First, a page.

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British band Foals takes the stage at the Observatory

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British band Foals takes the stage at the Observatory

Spencer White

Spencer White

Spencer White

by Spencer White, Staff Writer

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British rock band Foals performed to a sold-out crowd at the Observatory on March 23 in support of its new album “Everything Not Saved Will Be Lost.”

The album is the first part of a two-part double album that came out earlier this month. The band finally came out and performed a mix of its songs from its 14-year career, including big singles like “Mountain at My Gates” and “My Number.” The band played six songs from the new album, opening with “On the Luna.”

On the Apple Music page for the new album, lead singer and songwriter Yannis Philippakis detailed every song on the album and mentioned that “On the Luna” touches on this current peculiar moment in politics.

“There’s a line in there about Trump and how it’s strange to be in a time where you’re mortified by certain things that happen in politics but at the same time being transfixed by it,” he said.

Phillippakis was in very high spirits and appreciative of the sold-out crowd that was bursting at the seems almost the entire night. The last time Foals played in the city was also at the Observatory, right around its last stop at Coachella.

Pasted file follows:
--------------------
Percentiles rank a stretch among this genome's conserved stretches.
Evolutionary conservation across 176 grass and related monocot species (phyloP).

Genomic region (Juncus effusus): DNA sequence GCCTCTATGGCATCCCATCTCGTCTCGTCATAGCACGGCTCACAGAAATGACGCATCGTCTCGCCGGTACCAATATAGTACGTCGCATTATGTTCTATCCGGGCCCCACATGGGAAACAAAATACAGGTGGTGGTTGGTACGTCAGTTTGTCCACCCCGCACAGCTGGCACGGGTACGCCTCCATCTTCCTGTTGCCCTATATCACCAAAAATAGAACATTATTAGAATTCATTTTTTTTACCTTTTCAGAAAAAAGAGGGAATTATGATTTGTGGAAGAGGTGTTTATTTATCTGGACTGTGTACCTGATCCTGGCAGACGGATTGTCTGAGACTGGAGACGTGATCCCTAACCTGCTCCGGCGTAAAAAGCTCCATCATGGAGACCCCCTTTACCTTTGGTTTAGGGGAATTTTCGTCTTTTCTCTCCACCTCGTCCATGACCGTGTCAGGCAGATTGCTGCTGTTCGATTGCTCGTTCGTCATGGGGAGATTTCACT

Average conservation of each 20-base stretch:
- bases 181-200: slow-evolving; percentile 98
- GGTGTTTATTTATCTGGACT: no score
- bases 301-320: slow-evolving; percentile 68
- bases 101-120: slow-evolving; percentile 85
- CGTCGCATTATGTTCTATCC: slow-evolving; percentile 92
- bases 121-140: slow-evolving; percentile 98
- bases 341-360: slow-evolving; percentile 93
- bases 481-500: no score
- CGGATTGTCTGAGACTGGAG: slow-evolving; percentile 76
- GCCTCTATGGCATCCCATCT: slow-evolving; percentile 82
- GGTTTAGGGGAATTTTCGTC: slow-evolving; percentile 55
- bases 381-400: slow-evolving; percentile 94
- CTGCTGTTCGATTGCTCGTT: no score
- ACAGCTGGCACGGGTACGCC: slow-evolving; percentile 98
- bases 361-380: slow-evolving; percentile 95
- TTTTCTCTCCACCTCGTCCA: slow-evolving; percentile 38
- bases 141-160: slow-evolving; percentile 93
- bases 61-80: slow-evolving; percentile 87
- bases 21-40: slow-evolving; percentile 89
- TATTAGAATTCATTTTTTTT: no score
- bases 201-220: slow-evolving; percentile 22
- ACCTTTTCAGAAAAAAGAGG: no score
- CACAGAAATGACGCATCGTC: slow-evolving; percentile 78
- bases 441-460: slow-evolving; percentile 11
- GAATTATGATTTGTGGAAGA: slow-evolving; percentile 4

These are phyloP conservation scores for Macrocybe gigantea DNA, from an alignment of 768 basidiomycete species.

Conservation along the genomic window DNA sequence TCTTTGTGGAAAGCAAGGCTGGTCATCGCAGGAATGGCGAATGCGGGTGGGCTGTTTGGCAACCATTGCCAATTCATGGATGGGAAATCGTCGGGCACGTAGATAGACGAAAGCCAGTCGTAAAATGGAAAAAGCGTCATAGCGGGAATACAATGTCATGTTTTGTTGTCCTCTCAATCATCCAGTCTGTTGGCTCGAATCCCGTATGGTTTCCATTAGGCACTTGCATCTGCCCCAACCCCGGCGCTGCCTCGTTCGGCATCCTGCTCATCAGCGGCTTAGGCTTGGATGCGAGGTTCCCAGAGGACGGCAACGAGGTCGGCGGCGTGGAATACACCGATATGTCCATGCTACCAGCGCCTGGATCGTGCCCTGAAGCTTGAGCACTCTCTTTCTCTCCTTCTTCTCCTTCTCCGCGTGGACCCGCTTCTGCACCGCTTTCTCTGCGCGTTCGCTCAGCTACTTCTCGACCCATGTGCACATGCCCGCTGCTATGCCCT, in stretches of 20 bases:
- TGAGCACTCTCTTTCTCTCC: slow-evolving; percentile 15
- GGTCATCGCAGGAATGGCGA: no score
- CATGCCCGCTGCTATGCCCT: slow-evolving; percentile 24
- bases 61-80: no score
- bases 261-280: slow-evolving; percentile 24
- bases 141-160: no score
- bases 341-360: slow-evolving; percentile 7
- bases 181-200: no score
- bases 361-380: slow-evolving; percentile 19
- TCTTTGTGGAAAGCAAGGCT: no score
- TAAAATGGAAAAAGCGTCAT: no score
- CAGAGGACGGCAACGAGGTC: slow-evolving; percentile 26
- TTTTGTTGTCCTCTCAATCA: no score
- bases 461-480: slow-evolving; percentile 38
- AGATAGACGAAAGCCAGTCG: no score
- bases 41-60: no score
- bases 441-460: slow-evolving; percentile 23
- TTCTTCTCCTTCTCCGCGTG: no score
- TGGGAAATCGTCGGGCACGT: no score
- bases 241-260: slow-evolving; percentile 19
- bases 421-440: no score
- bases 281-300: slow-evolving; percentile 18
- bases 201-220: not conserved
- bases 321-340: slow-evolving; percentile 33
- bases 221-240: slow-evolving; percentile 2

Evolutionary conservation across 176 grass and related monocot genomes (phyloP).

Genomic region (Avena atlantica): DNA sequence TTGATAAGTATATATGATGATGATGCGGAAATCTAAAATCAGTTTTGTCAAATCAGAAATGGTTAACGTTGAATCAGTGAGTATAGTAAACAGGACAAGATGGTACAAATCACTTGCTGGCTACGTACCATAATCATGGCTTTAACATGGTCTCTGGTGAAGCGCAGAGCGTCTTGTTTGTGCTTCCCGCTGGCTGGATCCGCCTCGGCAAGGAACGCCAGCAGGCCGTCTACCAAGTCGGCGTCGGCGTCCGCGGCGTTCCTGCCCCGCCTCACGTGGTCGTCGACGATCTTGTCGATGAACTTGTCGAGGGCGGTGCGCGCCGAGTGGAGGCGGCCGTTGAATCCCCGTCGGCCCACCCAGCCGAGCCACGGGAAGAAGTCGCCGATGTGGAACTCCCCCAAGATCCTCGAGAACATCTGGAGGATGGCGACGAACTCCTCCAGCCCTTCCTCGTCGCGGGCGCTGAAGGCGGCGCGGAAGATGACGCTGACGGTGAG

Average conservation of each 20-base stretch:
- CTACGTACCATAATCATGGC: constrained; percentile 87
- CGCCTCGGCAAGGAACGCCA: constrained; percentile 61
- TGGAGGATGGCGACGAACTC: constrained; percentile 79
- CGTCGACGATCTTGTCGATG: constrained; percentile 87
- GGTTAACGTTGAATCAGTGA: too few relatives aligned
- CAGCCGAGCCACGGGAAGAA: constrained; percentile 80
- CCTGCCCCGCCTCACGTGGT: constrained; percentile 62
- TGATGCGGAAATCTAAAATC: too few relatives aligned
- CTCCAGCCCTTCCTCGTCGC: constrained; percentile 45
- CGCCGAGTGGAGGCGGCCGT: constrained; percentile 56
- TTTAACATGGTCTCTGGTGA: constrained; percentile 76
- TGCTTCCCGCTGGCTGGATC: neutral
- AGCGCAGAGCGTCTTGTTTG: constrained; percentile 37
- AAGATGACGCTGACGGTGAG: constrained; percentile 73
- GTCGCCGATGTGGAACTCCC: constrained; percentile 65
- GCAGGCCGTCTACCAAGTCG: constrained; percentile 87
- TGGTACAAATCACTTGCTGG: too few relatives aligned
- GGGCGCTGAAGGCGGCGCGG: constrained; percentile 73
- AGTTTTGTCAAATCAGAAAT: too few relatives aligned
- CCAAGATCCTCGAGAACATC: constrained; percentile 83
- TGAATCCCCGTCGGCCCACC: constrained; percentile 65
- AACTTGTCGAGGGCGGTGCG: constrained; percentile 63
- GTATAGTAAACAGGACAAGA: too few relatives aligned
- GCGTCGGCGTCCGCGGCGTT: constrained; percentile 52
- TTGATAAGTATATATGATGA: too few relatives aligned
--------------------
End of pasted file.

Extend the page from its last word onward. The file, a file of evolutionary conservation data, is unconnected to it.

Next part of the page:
Phillipakis seemed determined to give the audience an honest rock show that was anything but sanitized.

One of the most profound moments of the show came when the band performed its song “Black Gold,” in which Greek singer Philippakis sang, “The future is not what it used to be.”

Next came “Spanish Armada,” which got a huge reaction out of the San Diego crowd. Another nautical-themed song that had fans jumping was “Red Socks Pugie,” a song that plays around with the concept of two lovers swooning over each other through the imagery of blood vessels.

Fiercer moments came when the band performed, “Providence,” as Philippakis screamed, “I’m an animal just like you, I bleed just like you,” all while blood-red stage lights poured down on the audience.

The band ended the main set with the speaker-crushing anthem “Inhaler” before coming out again for an encore. As the band came back, Philippakis said, “Let’s devastate this place,” while still smoking the freshly-lit cigarette in his hand.  

The band then performed “What Went Down,” where Philippakis screamed at the audience, “When I see a man, I see a lion” over and over again, and the high-energy closer that Foals has become known for, “Two Steps Twice,” getting to the barricade one last time.

Philippakis was hard to contain by the tight security at the Observatory, but he and his band put on a show that was reminiscent of how rock n’ roll could and should feel.

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